Trump to make it easier for Alaska hunters to kill wolf pups and bear cubs: report

Trump to make it easier for Alaska hunters to kill wolf pups and bear cubs: report
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The Trump administration reportedly plans to end an Obama-era rule banning the use of controversial hunting methods in Alaska's national parks.

According to a Monday report by The Washington Post, the rule change is set to be published in the Federal Register on Tuesday and would go into effect 30 days later. The rule would end a five-year ban on baiting hibernating bears from dens with doughnuts and on using artificial light in wolf dens during efforts to kill mothers and pups.

The change would also end bans on shooting swimming caribou from boats and hunting animals from airplanes and snowmobiles.

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The rule change was initially proposed in 2018 under former Interior Department Secretary Ryan ZinkeRyan Keith ZinkeOVERNIGHT ENERGY: Senior Interior official contacted former employer, violating ethics pledge: watchdog | Ag secretary orders environmental rollbacks for Forest Service | Senate advances public lands bill in late-night vote Senior Interior official contacted former employer, violating ethics pledge: watchdog Overnight Energy: Trump officials may pursue offshore drilling after election, report says | Energy regulators to delay projects pending appeals | EPA union calls for 'moratorium' on reopening plans MORE, but was put on hold.

Opponents of the ban argued it violated Native American hunting rights in the state. Other Alaska leaders in favor of the change say it will help control the population of wolves and bears and increase the numbers of their prey, such as caribou and moose, which hunters prefer killing for sport.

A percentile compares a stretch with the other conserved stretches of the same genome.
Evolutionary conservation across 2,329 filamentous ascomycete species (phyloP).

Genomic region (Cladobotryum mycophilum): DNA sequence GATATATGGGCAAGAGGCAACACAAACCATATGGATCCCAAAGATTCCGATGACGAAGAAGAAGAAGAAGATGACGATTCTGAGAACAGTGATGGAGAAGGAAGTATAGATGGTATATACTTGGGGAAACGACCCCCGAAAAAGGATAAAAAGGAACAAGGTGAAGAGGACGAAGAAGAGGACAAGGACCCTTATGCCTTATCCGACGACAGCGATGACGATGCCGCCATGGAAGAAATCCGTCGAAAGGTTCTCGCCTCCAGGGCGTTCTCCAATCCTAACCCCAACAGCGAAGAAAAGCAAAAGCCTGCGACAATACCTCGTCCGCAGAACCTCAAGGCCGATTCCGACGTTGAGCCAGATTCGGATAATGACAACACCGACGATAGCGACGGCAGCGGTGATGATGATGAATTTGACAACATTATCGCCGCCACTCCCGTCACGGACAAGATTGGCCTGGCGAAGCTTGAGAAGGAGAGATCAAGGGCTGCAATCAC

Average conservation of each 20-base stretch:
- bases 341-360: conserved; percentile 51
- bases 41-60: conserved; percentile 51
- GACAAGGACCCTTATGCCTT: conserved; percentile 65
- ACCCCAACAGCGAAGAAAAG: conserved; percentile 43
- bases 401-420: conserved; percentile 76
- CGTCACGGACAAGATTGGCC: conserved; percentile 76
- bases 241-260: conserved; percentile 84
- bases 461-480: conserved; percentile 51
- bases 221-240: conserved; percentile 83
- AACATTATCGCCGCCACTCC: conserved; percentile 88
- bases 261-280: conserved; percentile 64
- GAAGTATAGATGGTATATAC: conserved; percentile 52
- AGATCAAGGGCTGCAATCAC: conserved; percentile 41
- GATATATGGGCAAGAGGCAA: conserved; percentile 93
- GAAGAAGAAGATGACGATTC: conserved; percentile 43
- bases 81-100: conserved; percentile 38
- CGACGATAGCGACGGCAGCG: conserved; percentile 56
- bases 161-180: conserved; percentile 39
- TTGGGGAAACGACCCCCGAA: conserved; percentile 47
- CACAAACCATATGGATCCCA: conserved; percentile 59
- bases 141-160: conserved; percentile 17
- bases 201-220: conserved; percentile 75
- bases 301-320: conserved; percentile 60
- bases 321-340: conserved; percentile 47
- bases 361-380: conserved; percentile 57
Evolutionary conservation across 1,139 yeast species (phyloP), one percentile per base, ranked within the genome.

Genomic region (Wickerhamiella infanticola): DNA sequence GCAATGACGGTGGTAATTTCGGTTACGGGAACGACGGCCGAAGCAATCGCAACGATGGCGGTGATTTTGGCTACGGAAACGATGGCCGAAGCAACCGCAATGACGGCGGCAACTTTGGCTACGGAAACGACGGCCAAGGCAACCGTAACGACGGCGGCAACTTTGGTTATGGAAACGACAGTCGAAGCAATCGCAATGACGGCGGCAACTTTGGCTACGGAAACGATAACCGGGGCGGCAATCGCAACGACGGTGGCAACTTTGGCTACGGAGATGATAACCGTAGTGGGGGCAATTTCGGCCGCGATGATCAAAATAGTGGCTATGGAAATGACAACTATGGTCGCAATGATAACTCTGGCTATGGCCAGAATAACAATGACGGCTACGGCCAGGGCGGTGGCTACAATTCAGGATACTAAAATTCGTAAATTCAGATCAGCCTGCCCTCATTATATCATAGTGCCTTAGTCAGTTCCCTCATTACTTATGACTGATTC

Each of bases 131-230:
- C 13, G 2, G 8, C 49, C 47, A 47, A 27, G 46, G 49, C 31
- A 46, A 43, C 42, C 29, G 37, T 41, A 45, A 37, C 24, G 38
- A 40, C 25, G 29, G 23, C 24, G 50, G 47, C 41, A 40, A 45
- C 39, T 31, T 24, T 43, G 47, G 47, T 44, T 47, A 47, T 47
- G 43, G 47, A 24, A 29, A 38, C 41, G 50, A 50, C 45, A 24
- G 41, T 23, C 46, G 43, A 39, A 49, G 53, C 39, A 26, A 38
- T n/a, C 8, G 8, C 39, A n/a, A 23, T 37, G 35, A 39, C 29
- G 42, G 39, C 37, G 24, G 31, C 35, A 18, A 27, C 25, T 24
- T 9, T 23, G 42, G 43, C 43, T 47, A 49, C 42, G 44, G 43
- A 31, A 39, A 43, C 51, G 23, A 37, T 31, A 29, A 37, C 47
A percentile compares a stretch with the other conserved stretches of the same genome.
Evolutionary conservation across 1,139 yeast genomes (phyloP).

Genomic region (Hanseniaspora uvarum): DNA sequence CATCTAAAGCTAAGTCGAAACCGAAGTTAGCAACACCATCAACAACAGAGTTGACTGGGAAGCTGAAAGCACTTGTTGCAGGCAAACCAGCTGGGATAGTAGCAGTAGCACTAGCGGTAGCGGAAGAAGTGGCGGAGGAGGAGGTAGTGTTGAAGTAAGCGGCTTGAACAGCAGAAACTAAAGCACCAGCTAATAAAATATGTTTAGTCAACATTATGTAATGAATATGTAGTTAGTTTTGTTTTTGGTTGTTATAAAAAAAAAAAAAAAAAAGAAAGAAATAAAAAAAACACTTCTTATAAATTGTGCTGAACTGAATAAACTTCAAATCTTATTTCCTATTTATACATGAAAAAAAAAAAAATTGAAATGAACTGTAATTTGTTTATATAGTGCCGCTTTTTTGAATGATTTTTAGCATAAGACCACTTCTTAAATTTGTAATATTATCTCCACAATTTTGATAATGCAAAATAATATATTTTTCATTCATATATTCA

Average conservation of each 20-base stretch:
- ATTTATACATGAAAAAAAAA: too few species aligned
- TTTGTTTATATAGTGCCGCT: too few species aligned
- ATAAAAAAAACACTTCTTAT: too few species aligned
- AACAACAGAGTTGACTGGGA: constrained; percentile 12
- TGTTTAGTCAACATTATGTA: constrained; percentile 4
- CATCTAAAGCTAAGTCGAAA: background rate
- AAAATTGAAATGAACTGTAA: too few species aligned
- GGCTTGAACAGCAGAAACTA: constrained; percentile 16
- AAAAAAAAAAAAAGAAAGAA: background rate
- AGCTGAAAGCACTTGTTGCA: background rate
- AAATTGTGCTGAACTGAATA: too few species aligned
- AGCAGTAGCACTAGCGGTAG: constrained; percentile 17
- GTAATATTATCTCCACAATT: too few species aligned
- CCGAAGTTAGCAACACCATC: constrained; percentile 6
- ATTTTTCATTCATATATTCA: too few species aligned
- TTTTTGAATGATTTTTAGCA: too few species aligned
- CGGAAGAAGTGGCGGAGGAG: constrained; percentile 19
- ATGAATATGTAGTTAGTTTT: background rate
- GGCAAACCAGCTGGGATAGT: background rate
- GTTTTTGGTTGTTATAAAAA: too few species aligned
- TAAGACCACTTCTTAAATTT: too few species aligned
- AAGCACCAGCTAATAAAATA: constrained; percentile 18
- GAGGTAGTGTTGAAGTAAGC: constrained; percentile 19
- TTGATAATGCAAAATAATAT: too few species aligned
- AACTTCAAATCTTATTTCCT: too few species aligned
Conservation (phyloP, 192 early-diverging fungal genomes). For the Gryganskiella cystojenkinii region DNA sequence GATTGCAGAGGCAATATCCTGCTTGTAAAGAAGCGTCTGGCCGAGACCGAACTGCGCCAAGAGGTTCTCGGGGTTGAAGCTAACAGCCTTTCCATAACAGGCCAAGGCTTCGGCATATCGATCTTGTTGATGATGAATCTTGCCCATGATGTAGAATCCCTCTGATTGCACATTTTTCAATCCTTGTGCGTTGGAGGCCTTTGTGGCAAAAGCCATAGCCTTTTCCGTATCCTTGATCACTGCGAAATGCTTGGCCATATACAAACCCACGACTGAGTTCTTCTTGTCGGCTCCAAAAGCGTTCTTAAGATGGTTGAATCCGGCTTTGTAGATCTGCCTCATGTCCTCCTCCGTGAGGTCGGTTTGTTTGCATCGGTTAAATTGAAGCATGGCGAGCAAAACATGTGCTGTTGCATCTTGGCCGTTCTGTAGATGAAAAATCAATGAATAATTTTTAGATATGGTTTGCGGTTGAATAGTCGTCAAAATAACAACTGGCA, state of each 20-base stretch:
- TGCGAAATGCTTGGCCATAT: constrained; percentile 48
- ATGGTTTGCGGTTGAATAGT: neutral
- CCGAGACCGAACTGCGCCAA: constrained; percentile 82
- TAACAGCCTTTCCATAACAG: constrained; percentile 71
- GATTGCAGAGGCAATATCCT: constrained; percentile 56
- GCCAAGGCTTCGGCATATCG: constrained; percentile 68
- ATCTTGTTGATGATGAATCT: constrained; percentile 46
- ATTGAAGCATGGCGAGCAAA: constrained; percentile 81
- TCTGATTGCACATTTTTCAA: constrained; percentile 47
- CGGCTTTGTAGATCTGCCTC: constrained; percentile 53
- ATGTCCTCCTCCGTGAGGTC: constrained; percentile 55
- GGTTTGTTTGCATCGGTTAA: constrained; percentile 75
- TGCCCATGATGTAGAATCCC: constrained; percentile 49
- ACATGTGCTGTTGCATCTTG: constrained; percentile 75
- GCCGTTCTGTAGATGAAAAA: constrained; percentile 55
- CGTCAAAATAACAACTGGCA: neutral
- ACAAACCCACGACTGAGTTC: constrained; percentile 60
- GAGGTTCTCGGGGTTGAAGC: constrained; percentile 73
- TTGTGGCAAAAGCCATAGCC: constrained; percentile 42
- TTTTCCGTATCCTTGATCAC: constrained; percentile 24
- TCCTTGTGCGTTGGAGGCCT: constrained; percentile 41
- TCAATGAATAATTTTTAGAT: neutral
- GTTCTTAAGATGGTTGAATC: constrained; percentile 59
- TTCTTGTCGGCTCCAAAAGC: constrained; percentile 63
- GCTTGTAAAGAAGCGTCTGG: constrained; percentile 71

Conservationists strongly oppose the change.

“Shooting hibernating mama and baby bears is not the conservation legacy that our national parks are meant to preserve and no way to treat or manage park wildlife," Theresa Pierno, president and CEO of the National Parks Conservation Association, told the Post.

Jamie Clark, president of Defenders of Wildlife, has previously called the hunting tactics, "barbaric and inhumane."

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The tactics, however, are already allowed in other parts of Alaska. Champions of the rule change say it will help align state and federal law in the state.

Senate Energy and Natural Resources Committee Chairwoman Lisa MurkowskiLisa Ann MurkowskiSixth GOP senator unlikely to attend Republican convention Koch-backed group urges Senate to oppose 'bailouts' of states in new ads The Hill's Morning Report - Presented by Facebook - Trump backs another T stimulus, urges governors to reopen schools MORE (R-Alaska) has praised the decision as upholding "long-standing states' rights," and she thanked Interior Secretary David Bernhardt for his work to change the rule.

Last year, the Environmental Protection Agency faced backlash for authorizing the use of cyanide bombs to kill wild animals that threaten livestock, and President TrumpDonald John TrumpDeSantis on Florida schools reopening: 'If you can do Walmart,' then 'we absolutely can do schools' NYT editorial board calls for the reopening of schools with help from federal government's 'checkbook' Mueller pens WaPo op-ed: Roger Stone 'remains a convicted felon, and rightly so' MORE also announced a widespread expansion of hunting on federal lands.

The plan revealed last year would increase hunting and fishing access across 1.4 million acres of public land in 74 national wildlife refuges and 15 national fish hatcheries. The administration argued hunting is a billion-dollar revenue source for the government.